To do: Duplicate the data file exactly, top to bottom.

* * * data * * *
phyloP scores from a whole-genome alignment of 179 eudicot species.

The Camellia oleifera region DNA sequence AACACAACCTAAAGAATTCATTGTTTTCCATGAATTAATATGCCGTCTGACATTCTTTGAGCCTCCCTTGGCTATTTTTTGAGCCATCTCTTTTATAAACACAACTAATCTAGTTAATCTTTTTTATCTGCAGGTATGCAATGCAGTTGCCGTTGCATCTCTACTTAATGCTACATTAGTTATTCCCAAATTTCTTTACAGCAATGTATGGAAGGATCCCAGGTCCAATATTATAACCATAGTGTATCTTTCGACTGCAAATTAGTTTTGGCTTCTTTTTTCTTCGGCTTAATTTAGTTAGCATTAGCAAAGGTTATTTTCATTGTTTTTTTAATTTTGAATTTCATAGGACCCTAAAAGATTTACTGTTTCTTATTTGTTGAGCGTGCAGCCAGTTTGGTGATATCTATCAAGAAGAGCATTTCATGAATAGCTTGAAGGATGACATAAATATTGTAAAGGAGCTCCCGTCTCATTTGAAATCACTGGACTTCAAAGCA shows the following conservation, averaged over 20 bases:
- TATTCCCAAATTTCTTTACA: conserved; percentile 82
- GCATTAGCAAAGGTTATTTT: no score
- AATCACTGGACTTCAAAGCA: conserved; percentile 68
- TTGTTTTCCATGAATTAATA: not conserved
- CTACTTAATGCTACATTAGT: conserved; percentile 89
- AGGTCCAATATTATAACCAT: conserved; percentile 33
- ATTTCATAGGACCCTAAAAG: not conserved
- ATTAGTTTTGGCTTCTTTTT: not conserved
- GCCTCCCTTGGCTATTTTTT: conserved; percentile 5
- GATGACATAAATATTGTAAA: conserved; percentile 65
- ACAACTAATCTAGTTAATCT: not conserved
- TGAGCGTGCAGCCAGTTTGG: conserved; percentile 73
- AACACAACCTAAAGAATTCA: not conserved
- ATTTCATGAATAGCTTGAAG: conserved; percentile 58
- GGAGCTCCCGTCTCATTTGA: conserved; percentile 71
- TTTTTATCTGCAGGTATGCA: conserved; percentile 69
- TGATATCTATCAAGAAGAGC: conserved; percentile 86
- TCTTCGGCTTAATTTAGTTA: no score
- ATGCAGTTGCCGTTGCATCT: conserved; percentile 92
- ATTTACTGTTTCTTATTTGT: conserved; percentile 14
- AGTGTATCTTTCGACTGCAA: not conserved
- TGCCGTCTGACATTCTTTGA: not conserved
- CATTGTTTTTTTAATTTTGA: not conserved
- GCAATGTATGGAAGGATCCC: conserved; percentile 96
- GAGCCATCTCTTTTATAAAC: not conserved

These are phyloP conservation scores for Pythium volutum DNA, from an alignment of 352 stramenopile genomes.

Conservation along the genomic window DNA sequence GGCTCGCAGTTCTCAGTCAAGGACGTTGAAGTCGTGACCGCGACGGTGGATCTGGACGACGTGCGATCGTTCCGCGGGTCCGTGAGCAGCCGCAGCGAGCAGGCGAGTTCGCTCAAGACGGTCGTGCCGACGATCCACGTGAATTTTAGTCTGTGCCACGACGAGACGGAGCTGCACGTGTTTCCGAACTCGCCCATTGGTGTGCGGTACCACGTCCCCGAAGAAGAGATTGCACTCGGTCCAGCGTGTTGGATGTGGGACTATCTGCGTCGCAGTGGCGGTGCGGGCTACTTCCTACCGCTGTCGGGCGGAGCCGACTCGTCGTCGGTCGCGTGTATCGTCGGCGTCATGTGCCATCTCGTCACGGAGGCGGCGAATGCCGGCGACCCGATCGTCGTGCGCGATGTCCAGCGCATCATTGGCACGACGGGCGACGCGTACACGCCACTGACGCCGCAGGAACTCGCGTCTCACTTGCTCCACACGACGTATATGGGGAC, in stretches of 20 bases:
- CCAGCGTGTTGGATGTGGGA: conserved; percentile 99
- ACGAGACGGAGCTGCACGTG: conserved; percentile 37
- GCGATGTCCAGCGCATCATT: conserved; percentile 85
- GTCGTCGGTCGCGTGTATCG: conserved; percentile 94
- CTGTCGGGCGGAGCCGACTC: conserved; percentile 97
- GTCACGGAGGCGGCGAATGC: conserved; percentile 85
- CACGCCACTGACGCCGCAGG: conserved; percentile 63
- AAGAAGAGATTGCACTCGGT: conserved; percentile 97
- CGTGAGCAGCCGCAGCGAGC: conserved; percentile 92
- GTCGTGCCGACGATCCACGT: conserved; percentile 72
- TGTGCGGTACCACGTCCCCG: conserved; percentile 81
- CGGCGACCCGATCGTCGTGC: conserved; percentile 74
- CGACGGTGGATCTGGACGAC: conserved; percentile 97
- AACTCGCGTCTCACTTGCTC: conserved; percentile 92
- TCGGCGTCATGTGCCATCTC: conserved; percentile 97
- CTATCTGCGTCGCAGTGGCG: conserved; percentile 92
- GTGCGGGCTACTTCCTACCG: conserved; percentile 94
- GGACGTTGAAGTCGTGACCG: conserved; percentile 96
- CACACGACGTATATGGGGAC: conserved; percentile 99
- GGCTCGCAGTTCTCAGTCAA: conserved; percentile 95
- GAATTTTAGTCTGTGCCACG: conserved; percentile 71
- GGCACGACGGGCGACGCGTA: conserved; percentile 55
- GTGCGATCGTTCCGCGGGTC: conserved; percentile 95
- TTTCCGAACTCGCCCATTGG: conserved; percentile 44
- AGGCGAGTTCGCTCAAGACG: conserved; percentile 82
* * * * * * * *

phyloP scores from a whole-genome alignment of 179 eudicot species.

The Camellia oleifera region DNA sequence AACACAACCTAAAGAATTCATTGTTTTCCATGAATTAATATGCCGTCTGACATTCTTTGAGCCTCCCTTGGCTATTTTTTGAGCCATCTCTTTTATAAACACAACTAATCTAGTTAATCTTTTTTATCTGCAGGTATGCAATGCAGTTGCCGTTGCATCTCTACTTAATGCTACATTAGTTATTCCCAAATTTCTTTACAGCAATGTATGGAAGGATCCCAGGTCCAATATTATAACCATAGTGTATCTTTCGACTGCAAATTAGTTTTGGCTTCTTTTTTCTTCGGCTTAATTTAGTTAGCATTAGCAAAGGTTATTTTCATTGTTTTTTTAATTTTGAATTTCATAGGACCCTAAAAGATTTACTGTTTCTTATTTGTTGAGCGTGCAGCCAGTTTGGTGATATCTATCAAGAAGAGCATTTCATGAATAGCTTGAAGGATGACATAAATATTGTAAAGGAGCTCCCGTCTCATTTGAAATCACTGGACTTCAAAGCA shows the following conservation, averaged over 20 bases:
- TATTCCCAAATTTCTTTACA: conserved; percentile 82
- GCATTAGCAAAGGTTATTTT: no score
- AATCACTGGACTTCAAAGCA: conserved; percentile 68
- TTGTTTTCCATGAATTAATA: not conserved
- CTACTTAATGCTACATTAGT: conserved; percentile 89
- AGGTCCAATATTATAACCAT: conserved; percentile 33
- ATTTCATAGGACCCTAAAAG: not conserved
- ATTAGTTTTGGCTTCTTTTT: not conserved
- GCCTCCCTTGGCTATTTTTT: conserved; percentile 5
- GATGACATAAATATTGTAAA: conserved; percentile 65
- ACAACTAATCTAGTTAATCT: not conserved
- TGAGCGTGCAGCCAGTTTGG: conserved; percentile 73
- AACACAACCTAAAGAATTCA: not conserved
- ATTTCATGAATAGCTTGAAG: conserved; percentile 58
- GGAGCTCCCGTCTCATTTGA: conserved; percentile 71
- TTTTTATCTGCAGGTATGCA: conserved; percentile 69
- TGATATCTATCAAGAAGAGC: conserved; percentile 86
- TCTTCGGCTTAATTTAGTTA: no score
- ATGCAGTTGCCGTTGCATCT: conserved; percentile 92
- ATTTACTGTTTCTTATTTGT: conserved; percentile 14
- AGTGTATCTTTCGACTGCAA: not conserved
- TGCCGTCTGACATTCTTTGA: not conserved
- CATTGTTTTTTTAATTTTGA: not conserved
- GCAATGTATGGAAGGATCCC: conserved; percentile 96
- GAGCCATCTCTTTTATAAAC: not conserved

These are phyloP conservation scores for Pythium volutum DNA, from an alignment of 352 stramenopile genomes.

Conservation along the genomic window DNA sequence GGCTCGCAGTTCTCAGTCAAGGACGTTGAAGTCGTGACCGCGACGGTGGATCTGGACGACGTGCGATCGTTCCGCGGGTCCGTGAGCAGCCGCAGCGAGCAGGCGAGTTCGCTCAAGACGGTCGTGCCGACGATCCACGTGAATTTTAGTCTGTGCCACGACGAGACGGAGCTGCACGTGTTTCCGAACTCGCCCATTGGTGTGCGGTACCACGTCCCCGAAGAAGAGATTGCACTCGGTCCAGCGTGTTGGATGTGGGACTATCTGCGTCGCAGTGGCGGTGCGGGCTACTTCCTACCGCTGTCGGGCGGAGCCGACTCGTCGTCGGTCGCGTGTATCGTCGGCGTCATGTGCCATCTCGTCACGGAGGCGGCGAATGCCGGCGACCCGATCGTCGTGCGCGATGTCCAGCGCATCATTGGCACGACGGGCGACGCGTACACGCCACTGACGCCGCAGGAACTCGCGTCTCACTTGCTCCACACGACGTATATGGGGAC, in stretches of 20 bases:
- CCAGCGTGTTGGATGTGGGA: conserved; percentile 99
- ACGAGACGGAGCTGCACGTG: conserved; percentile 37
- GCGATGTCCAGCGCATCATT: conserved; percentile 85
- GTCGTCGGTCGCGTGTATCG: conserved; percentile 94
- CTGTCGGGCGGAGCCGACTC: conserved; percentile 97
- GTCACGGAGGCGGCGAATGC: conserved; percentile 85
- CACGCCACTGACGCCGCAGG: conserved; percentile 63
- AAGAAGAGATTGCACTCGGT: conserved; percentile 97
- CGTGAGCAGCCGCAGCGAGC: conserved; percentile 92
- GTCGTGCCGACGATCCACGT: conserved; percentile 72
- TGTGCGGTACCACGTCCCCG: conserved; percentile 81
- CGGCGACCCGATCGTCGTGC: conserved; percentile 74
- CGACGGTGGATCTGGACGAC: conserved; percentile 97
- AACTCGCGTCTCACTTGCTC: conserved; percentile 92
- TCGGCGTCATGTGCCATCTC: conserved; percentile 97
- CTATCTGCGTCGCAGTGGCG: conserved; percentile 92
- GTGCGGGCTACTTCCTACCG: conserved; percentile 94
- GGACGTTGAAGTCGTGACCG: conserved; percentile 96
- CACACGACGTATATGGGGAC: conserved; percentile 99
- GGCTCGCAGTTCTCAGTCAA: conserved; percentile 95
- GAATTTTAGTCTGTGCCACG: conserved; percentile 71
- GGCACGACGGGCGACGCGTA: conserved; percentile 55
- GTGCGATCGTTCCGCGGGTC: conserved; percentile 95
- TTTCCGAACTCGCCCATTGG: conserved; percentile 44
- AGGCGAGTTCGCTCAAGACG: conserved; percentile 82